Why relying on SMS-based two-factor authentication is a mistake
Dual or two-factor authentication (2FA) is a user verification method that utilizes two pieces of evidence (factors) to determine a user’s identity and grant access permissions. The first factor is usually the user’s login credentials. The second factor comes from a different category — something the user has, knows or is.
In dual-factor authentication, the user begins by entering their usual account credentials (username and password). After those are verified, the user must provide a secondary verification token: a one-time password (OTP), answers to security questions, or biometric scans.
Why use two-factor authentication?
Most user accounts are secured behind a username-password login interface — the most basic identity and access management (IAM) policy. Although this system may seem secure, it is fundamentally flawed. Passwords alone are not enough to protect accounts and their users.
Many employees exercise poor password practices, such as creating weak passwords, reusing passwords across multiple accounts, and sharing credentials with colleagues. Such habits make it easier for hackers to compromise user accounts. A Psychology of Passwords report illustrates this problem in more detail.
Second, user credentials have become prime targets for attackers and are easily accessible gateways to data breaches. According to the DBIR 2021, credentials are the most sought-after data sets, accounting for more than 80 percent of all the data exposed in social engineering and web application attacks.
2FA adds a crucial security layer on top of the traditional password-based IAM. Even if attackers somehow get hold of user credentials, they still won’t be able to access the accounts.
The problem with SMS-based 2FA
For a long time, voice calls and text messages have remained the most popular means to deliver secondary authentication factors in MFA systems. Many 2FA tools prefer SMS verification because it is user-friendly and relatively easy to implement.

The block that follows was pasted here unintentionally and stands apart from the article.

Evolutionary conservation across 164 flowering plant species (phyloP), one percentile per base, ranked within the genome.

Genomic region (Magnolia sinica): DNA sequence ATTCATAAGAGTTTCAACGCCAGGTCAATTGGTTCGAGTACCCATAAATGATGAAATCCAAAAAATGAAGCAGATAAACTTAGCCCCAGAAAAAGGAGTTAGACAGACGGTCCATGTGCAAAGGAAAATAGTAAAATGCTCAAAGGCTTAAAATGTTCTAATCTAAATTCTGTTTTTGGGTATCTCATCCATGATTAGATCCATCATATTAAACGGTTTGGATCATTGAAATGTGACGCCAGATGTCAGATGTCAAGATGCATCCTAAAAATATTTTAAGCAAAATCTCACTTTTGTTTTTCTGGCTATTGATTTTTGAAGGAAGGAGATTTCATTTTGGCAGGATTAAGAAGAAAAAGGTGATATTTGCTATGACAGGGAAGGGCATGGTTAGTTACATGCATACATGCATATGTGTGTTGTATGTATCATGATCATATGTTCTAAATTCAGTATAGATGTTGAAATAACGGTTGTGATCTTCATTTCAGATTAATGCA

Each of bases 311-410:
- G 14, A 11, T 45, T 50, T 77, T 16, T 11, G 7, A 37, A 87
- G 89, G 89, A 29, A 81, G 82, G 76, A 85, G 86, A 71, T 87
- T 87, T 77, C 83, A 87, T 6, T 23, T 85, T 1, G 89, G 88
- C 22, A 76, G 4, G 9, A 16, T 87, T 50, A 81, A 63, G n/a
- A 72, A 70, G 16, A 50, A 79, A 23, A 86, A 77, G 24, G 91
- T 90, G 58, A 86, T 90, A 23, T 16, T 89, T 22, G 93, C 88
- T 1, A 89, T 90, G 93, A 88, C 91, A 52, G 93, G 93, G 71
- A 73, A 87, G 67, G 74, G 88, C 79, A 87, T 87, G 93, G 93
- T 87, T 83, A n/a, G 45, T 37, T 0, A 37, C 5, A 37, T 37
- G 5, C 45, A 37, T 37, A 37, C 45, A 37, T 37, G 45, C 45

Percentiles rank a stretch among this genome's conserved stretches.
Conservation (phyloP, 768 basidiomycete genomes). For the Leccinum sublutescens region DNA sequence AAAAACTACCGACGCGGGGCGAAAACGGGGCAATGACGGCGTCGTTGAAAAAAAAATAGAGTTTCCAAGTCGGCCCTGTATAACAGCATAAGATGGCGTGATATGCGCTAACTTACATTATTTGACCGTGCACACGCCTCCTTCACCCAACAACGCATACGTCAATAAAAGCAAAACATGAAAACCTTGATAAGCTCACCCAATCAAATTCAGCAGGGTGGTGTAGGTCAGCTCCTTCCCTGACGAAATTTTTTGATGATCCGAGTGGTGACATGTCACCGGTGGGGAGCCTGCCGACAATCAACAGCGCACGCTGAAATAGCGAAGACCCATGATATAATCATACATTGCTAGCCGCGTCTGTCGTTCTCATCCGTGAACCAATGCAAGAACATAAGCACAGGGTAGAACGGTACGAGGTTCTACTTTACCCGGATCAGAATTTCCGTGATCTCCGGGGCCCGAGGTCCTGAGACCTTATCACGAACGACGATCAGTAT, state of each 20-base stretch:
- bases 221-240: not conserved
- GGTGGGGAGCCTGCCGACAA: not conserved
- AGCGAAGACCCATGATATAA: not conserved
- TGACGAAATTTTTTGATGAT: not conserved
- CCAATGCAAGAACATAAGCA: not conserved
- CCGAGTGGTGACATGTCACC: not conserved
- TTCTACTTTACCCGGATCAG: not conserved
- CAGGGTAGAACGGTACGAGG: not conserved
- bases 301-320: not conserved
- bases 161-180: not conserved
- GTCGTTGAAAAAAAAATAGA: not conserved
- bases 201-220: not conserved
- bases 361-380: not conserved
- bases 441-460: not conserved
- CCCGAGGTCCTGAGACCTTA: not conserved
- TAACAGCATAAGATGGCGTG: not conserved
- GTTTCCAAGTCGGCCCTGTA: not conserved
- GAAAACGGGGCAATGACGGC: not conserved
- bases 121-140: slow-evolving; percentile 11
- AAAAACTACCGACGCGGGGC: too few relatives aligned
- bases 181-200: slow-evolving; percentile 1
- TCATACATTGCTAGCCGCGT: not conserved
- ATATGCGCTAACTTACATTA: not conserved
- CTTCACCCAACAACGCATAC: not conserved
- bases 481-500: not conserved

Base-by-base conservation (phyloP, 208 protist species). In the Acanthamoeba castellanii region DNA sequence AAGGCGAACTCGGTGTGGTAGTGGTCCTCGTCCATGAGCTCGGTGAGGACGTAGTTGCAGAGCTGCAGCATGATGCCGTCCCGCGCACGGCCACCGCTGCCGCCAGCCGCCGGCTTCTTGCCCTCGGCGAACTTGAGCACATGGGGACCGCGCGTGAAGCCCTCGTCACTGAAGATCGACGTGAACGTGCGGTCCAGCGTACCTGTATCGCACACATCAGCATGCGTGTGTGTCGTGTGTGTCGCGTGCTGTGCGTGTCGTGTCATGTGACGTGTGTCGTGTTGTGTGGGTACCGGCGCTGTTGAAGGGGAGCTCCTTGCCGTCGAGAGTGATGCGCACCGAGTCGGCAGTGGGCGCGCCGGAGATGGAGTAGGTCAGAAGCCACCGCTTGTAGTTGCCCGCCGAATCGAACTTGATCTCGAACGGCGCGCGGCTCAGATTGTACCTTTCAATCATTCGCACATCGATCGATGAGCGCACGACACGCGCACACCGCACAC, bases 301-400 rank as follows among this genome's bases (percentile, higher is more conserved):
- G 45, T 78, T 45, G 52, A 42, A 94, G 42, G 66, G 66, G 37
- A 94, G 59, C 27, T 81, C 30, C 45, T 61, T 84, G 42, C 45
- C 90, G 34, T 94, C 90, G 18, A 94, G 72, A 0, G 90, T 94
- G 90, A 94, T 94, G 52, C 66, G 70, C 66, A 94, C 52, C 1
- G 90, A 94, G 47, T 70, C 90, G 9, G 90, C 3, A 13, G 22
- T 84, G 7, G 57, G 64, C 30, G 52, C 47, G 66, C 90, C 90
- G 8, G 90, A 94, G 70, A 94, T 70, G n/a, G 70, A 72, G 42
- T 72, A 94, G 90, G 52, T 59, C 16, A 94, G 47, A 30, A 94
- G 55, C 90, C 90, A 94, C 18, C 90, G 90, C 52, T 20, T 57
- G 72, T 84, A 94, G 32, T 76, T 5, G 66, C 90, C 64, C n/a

However, SMS verification is not as secure as it’s made out to be. In 2016, NIST recommended a ban on SMS and voice authentication tools over serious security concerns. And over recent years, leading tech vendors, including Google and Microsoft, have partially or entirely phased out SMS authentication in favor of app or device-based 2FA.
The problem with SMS authentication is that SMS is not encrypted and is highly susceptible to social engineering scams and MiTM attacks. Attackers can even clone or swap user SIM cards to access OTPs. They can also trick phone services providers and users into disclosing secret authentication codes.
Secure alternatives to SMS authentication
Fortunately, there are several 2FA methods more secure than SMS, voice call, and even email; these are:
- Software or app authentication: Dedicated software linked to the 2FA system
- Hardware authentication: Personal devices or dedicated hardware
- Biometrics authentication: Face and fingerprint scans
- Security authentication keys: USB sticks and key fobs
Each of these two-factor authentication methods has unique pros and cons. But in general, they are all completely immune to social engineering scams, and the systems powering the authentication are heavily fortified to guard against attacks. Plus, they usually don’t involve any third parties — such as phone providers — minimizing the risks further. The only downside to this strategy is that it may be harder to implement and inconvenient to the user. However, that’s a small price to pay for online safety.
Dual-factor authentication is the safest and most practical way to secure online accounts, from email clients to cloud resources. Microsoft estimates that enabling 2FA blocks up to 99.9 percent of account hacks. However, 2FA only works if implemented correctly and with a robust verification infrastructure.
GB Tech can help your business adapt and run secure two-factor authentication systems for various use cases. Contact us and learn how you can leverage our IT expertise to safeguard your business and all its digital assets.